Sunday, August 9, 2009

Buying Recycled-Content Products for Others

I've pretty much run out of ways to green my own life. I avoid packaging as much as practical, buy local foods at a farmer's market, buy paper products only when they are made of post-consumer recycled fiber, buy clothes only from yard sales, do not use a clothes drier, do not own a car, and never, ever travel by plane. There are several things I'm not yet doing, e.g., powering my home with solar energy and composting food scraps, but these are unfortunately not practical where I live at the moment.

Having reached a plateau in my efforts to green my own life, I've turned my attention to other people's lives. I don't mean that I harass people who drive hummers, or lecture friends whose toilet paper is made by Kimberly-Clark. That isn't my way. Instead, what I've been doing is helping people who want to live a green lifestyle but are constrained by their finances. In particular, I make bulk purchases of toilet paper, facial tissues, and office paper made of post-consumer recycled fiber, and give a portion of each purchase to eco-minded people of limited means who would otherwise be stuck buying whatever brand was cheapest.

This has proven very popular with environmentalists whose earnings are at the minimum wage level or below. They are happy to be able to live in accordance with their green values without going broke, and I'm happy to have a way of helping both my neighbors and the planet at the same time. So far, I'm giving supplies to only a handful of people, but I'm willing to give to more people if requested. I like knowing my money is doing some good for the environment, which is something I've lacked confidence in when donating to environmental groups.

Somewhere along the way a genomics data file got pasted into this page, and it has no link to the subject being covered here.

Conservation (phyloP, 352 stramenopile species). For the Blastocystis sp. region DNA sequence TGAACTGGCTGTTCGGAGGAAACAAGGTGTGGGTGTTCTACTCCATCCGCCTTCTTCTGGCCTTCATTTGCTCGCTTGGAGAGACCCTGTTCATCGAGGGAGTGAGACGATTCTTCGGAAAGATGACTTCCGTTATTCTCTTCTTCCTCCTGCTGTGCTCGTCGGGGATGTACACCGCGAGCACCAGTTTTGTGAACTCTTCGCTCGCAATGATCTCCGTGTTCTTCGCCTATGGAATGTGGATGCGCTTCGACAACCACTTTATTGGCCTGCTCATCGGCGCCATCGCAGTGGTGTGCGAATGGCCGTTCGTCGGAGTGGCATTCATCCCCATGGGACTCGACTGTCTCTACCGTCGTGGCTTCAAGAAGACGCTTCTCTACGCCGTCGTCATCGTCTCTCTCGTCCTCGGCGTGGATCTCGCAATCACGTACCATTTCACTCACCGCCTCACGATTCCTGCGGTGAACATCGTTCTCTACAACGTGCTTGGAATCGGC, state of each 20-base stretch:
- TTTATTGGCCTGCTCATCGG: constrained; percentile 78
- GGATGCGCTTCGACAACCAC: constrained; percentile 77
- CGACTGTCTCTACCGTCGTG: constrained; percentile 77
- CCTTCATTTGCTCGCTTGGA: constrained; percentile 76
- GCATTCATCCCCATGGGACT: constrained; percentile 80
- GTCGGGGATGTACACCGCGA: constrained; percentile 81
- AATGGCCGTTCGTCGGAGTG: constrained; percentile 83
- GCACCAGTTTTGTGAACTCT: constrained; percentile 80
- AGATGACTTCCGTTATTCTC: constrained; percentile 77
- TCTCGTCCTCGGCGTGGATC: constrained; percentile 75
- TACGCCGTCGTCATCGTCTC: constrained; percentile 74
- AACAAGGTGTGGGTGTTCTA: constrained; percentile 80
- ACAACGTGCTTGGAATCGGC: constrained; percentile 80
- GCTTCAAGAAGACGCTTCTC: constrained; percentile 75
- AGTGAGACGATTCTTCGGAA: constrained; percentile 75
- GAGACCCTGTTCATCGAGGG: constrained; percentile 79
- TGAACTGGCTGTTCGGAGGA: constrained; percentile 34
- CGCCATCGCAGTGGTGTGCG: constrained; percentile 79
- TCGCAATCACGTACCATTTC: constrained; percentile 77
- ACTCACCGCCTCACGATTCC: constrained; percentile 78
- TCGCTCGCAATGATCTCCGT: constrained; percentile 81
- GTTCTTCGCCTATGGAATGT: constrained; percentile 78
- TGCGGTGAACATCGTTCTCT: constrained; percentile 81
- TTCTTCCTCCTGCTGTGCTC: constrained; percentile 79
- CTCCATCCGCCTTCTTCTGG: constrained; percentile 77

I'm thinking about expanding the range of eco-friendly products I offer to people in need. One thing I'm uncertain about is what type of product brings the most benefit per dollar. I would welcome feedback from my readers. If you could spend $50 on eco-friendly products for low-income people, what would you buy? Organic produce? Rechargeable batteries and a battery charger? Other ideas? Keep in mind that these are low-income people, therefore renters, so they (like me) are unable to install solar water heaters or make other changes to their homes.

No comments: